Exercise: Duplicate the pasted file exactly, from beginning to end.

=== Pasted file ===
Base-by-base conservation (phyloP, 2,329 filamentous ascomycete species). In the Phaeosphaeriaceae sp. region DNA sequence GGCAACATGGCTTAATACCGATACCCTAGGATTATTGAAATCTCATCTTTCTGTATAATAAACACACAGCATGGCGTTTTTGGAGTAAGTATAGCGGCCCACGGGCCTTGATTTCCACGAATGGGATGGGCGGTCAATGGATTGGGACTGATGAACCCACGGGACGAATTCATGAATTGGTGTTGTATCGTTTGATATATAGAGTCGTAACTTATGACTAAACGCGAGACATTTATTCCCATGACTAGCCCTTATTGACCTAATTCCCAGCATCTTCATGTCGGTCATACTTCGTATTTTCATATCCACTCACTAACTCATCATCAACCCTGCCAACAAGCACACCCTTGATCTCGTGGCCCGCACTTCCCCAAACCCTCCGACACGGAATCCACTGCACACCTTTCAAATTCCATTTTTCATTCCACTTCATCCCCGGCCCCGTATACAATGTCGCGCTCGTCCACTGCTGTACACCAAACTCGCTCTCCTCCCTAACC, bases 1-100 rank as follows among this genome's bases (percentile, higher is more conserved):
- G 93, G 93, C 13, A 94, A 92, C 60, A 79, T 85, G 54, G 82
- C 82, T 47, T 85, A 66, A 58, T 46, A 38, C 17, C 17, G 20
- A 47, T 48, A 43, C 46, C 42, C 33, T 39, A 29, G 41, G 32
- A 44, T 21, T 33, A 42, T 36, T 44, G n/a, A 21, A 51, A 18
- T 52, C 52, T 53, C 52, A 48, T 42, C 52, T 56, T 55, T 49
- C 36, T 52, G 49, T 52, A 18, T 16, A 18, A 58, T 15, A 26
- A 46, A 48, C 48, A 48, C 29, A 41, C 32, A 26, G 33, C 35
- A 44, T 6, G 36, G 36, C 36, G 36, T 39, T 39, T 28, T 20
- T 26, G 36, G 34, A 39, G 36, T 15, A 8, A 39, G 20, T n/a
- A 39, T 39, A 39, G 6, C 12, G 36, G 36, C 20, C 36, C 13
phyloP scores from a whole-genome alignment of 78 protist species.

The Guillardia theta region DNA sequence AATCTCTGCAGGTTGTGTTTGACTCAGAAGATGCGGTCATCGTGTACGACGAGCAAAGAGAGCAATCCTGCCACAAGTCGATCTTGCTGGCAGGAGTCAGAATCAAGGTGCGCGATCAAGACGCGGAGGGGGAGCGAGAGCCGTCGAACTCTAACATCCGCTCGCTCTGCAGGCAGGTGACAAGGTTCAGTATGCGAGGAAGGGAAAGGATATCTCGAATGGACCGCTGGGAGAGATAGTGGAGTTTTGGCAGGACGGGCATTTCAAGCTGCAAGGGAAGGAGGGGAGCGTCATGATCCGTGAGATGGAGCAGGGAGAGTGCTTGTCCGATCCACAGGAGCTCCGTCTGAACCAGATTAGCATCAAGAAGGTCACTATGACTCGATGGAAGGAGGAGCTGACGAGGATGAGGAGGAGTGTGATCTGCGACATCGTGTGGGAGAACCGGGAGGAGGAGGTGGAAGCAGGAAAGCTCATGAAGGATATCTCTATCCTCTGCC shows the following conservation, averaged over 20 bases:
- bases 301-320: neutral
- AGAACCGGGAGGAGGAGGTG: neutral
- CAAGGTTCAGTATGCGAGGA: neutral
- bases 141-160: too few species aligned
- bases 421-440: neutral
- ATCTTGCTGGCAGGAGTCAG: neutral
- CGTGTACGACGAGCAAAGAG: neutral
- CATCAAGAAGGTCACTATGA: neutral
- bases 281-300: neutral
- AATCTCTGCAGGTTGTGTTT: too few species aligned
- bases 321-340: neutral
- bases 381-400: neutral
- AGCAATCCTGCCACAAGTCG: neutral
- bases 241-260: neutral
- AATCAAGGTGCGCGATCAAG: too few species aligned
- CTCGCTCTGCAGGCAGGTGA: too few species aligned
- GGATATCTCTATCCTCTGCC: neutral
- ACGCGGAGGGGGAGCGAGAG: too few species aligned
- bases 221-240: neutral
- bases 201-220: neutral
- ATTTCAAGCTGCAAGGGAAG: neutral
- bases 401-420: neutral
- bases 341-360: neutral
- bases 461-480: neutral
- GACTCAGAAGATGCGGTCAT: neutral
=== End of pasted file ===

Base-by-base conservation (phyloP, 2,329 filamentous ascomycete species). In the Phaeosphaeriaceae sp. region DNA sequence GGCAACATGGCTTAATACCGATACCCTAGGATTATTGAAATCTCATCTTTCTGTATAATAAACACACAGCATGGCGTTTTTGGAGTAAGTATAGCGGCCCACGGGCCTTGATTTCCACGAATGGGATGGGCGGTCAATGGATTGGGACTGATGAACCCACGGGACGAATTCATGAATTGGTGTTGTATCGTTTGATATATAGAGTCGTAACTTATGACTAAACGCGAGACATTTATTCCCATGACTAGCCCTTATTGACCTAATTCCCAGCATCTTCATGTCGGTCATACTTCGTATTTTCATATCCACTCACTAACTCATCATCAACCCTGCCAACAAGCACACCCTTGATCTCGTGGCCCGCACTTCCCCAAACCCTCCGACACGGAATCCACTGCACACCTTTCAAATTCCATTTTTCATTCCACTTCATCCCCGGCCCCGTATACAATGTCGCGCTCGTCCACTGCTGTACACCAAACTCGCTCTCCTCCCTAACC, bases 1-100 rank as follows among this genome's bases (percentile, higher is more conserved):
- G 93, G 93, C 13, A 94, A 92, C 60, A 79, T 85, G 54, G 82
- C 82, T 47, T 85, A 66, A 58, T 46, A 38, C 17, C 17, G 20
- A 47, T 48, A 43, C 46, C 42, C 33, T 39, A 29, G 41, G 32
- A 44, T 21, T 33, A 42, T 36, T 44, G n/a, A 21, A 51, A 18
- T 52, C 52, T 53, C 52, A 48, T 42, C 52, T 56, T 55, T 49
- C 36, T 52, G 49, T 52, A 18, T 16, A 18, A 58, T 15, A 26
- A 46, A 48, C 48, A 48, C 29, A 41, C 32, A 26, G 33, C 35
- A 44, T 6, G 36, G 36, C 36, G 36, T 39, T 39, T 28, T 20
- T 26, G 36, G 34, A 39, G 36, T 15, A 8, A 39, G 20, T n/a
- A 39, T 39, A 39, G 6, C 12, G 36, G 36, C 20, C 36, C 13
phyloP scores from a whole-genome alignment of 78 protist species.

The Guillardia theta region DNA sequence AATCTCTGCAGGTTGTGTTTGACTCAGAAGATGCGGTCATCGTGTACGACGAGCAAAGAGAGCAATCCTGCCACAAGTCGATCTTGCTGGCAGGAGTCAGAATCAAGGTGCGCGATCAAGACGCGGAGGGGGAGCGAGAGCCGTCGAACTCTAACATCCGCTCGCTCTGCAGGCAGGTGACAAGGTTCAGTATGCGAGGAAGGGAAAGGATATCTCGAATGGACCGCTGGGAGAGATAGTGGAGTTTTGGCAGGACGGGCATTTCAAGCTGCAAGGGAAGGAGGGGAGCGTCATGATCCGTGAGATGGAGCAGGGAGAGTGCTTGTCCGATCCACAGGAGCTCCGTCTGAACCAGATTAGCATCAAGAAGGTCACTATGACTCGATGGAAGGAGGAGCTGACGAGGATGAGGAGGAGTGTGATCTGCGACATCGTGTGGGAGAACCGGGAGGAGGAGGTGGAAGCAGGAAAGCTCATGAAGGATATCTCTATCCTCTGCC shows the following conservation, averaged over 20 bases:
- bases 301-320: neutral
- AGAACCGGGAGGAGGAGGTG: neutral
- CAAGGTTCAGTATGCGAGGA: neutral
- bases 141-160: too few species aligned
- bases 421-440: neutral
- ATCTTGCTGGCAGGAGTCAG: neutral
- CGTGTACGACGAGCAAAGAG: neutral
- CATCAAGAAGGTCACTATGA: neutral
- bases 281-300: neutral
- AATCTCTGCAGGTTGTGTTT: too few species aligned
- bases 321-340: neutral
- bases 381-400: neutral
- AGCAATCCTGCCACAAGTCG: neutral
- bases 241-260: neutral
- AATCAAGGTGCGCGATCAAG: too few species aligned
- CTCGCTCTGCAGGCAGGTGA: too few species aligned
- GGATATCTCTATCCTCTGCC: neutral
- ACGCGGAGGGGGAGCGAGAG: too few species aligned
- bases 221-240: neutral
- bases 201-220: neutral
- ATTTCAAGCTGCAAGGGAAG: neutral
- bases 401-420: neutral
- bases 341-360: neutral
- bases 461-480: neutral
- GACTCAGAAGATGCGGTCAT: neutral